The End of Life Option Act is Law – What Now?
by Carolynn Peterson RN, MSN, AOCN, CHPCA, Executive Director
Californians have been debating physician assisted suicide, euthanasia, right to die, and death with dignity for well over 20 years. In 1997, Oregon, Washington, and Vermont were the first states to approve laws that supported a patient’s right to die. With the governor signing Assembly Bill No. 15, End of Life Option Act this past month, hospices across the state of California are deciding how they will respond.
California Hospice and Palliative Care Association came out with a Position Statement on Right to Die in March of 2015. The statement reiterated the fundamental hospice philosophy; hospice values life and neither hastens nor prolongs the dying process. Hospice organizations believe that people do have a right to self-determination, to excellent pain and symptom management, and a right to refuse unwanted medical intervention and to allow death to occur naturally. When cure is no longer possible, hospice provides the essential knowledge and skill to support the patient and their loved ones and facilitate the relief of physical, emotional, and spiritual suffering for the terminally ill. Fortunately, the End of Life Option Act recommends attending physicians provide counseling on participation in a hospice program. Encouraging patients to experience the compassionate comfort care provided by multi-disciplinary hospice care teams provides patients with another option before making such a monumental decision.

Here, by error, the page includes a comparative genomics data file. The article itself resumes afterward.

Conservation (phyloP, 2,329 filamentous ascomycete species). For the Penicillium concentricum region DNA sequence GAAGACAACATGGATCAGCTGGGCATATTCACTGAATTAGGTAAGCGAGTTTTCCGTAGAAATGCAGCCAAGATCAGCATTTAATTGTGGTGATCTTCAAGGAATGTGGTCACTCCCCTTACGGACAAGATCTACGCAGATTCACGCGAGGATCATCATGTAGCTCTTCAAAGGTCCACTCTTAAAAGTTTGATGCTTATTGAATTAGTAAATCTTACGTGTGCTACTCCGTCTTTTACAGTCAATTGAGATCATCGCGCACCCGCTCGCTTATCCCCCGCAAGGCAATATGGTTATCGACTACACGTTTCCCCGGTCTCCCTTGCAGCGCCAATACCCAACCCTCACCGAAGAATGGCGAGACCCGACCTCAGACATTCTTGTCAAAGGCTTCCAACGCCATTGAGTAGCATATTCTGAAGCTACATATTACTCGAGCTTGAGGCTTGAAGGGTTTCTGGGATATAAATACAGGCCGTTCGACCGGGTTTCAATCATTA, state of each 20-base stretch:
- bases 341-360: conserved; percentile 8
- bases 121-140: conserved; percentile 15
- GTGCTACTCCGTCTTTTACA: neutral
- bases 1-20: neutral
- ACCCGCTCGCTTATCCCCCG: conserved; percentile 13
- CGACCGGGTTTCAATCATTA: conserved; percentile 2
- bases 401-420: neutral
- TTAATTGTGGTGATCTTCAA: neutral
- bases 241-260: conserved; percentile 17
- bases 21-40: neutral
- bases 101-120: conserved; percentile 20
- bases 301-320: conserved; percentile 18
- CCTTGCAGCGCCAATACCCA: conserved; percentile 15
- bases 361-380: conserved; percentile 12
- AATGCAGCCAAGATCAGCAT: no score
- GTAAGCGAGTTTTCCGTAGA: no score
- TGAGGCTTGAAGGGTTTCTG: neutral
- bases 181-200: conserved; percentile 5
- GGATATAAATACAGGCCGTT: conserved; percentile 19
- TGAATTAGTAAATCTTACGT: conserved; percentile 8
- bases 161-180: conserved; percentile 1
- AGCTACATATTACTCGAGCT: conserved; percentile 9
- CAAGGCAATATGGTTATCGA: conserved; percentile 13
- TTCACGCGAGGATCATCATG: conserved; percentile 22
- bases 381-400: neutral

So, what does that mean? The legislation does not require health care providers to carry out a patients request pursuant to the End of Life Option law. In support of the hospice mission, Hospice of the Foothills will not participate in the decision or be present when a patient decides to end their life. Nor will we provide the life-ending medications. But, Hospice of the Foothills will not abandon the patients and families facing such a deeply personal choice. We will continue to support our patients and families even if the patient chooses to end their live. Although we can’t be present when a patient self-administers the medication, WE WILL be there to provide support to the patient and the family before and after.
There are a wide range of views and perspectives in our society about the ethical issue of deliberately ending life for a person living with a terminal condition. These should be recognized and respected. We believe declining or withdrawing treatment is acceptable when in alignment with the informed wishes of the patient. Informed wishes of a patient start with an honest conversation with their physicians, family members, and loved ones.
Hospice believes the experience of dying is a significant part of life. The process of dying often leads to enhanced meaning and purpose and can be a sacred experience for the patient and family. Hospice of the Foothills can provide symptom management, pain relief, education, support, and comfort for both the patients and their loved ones.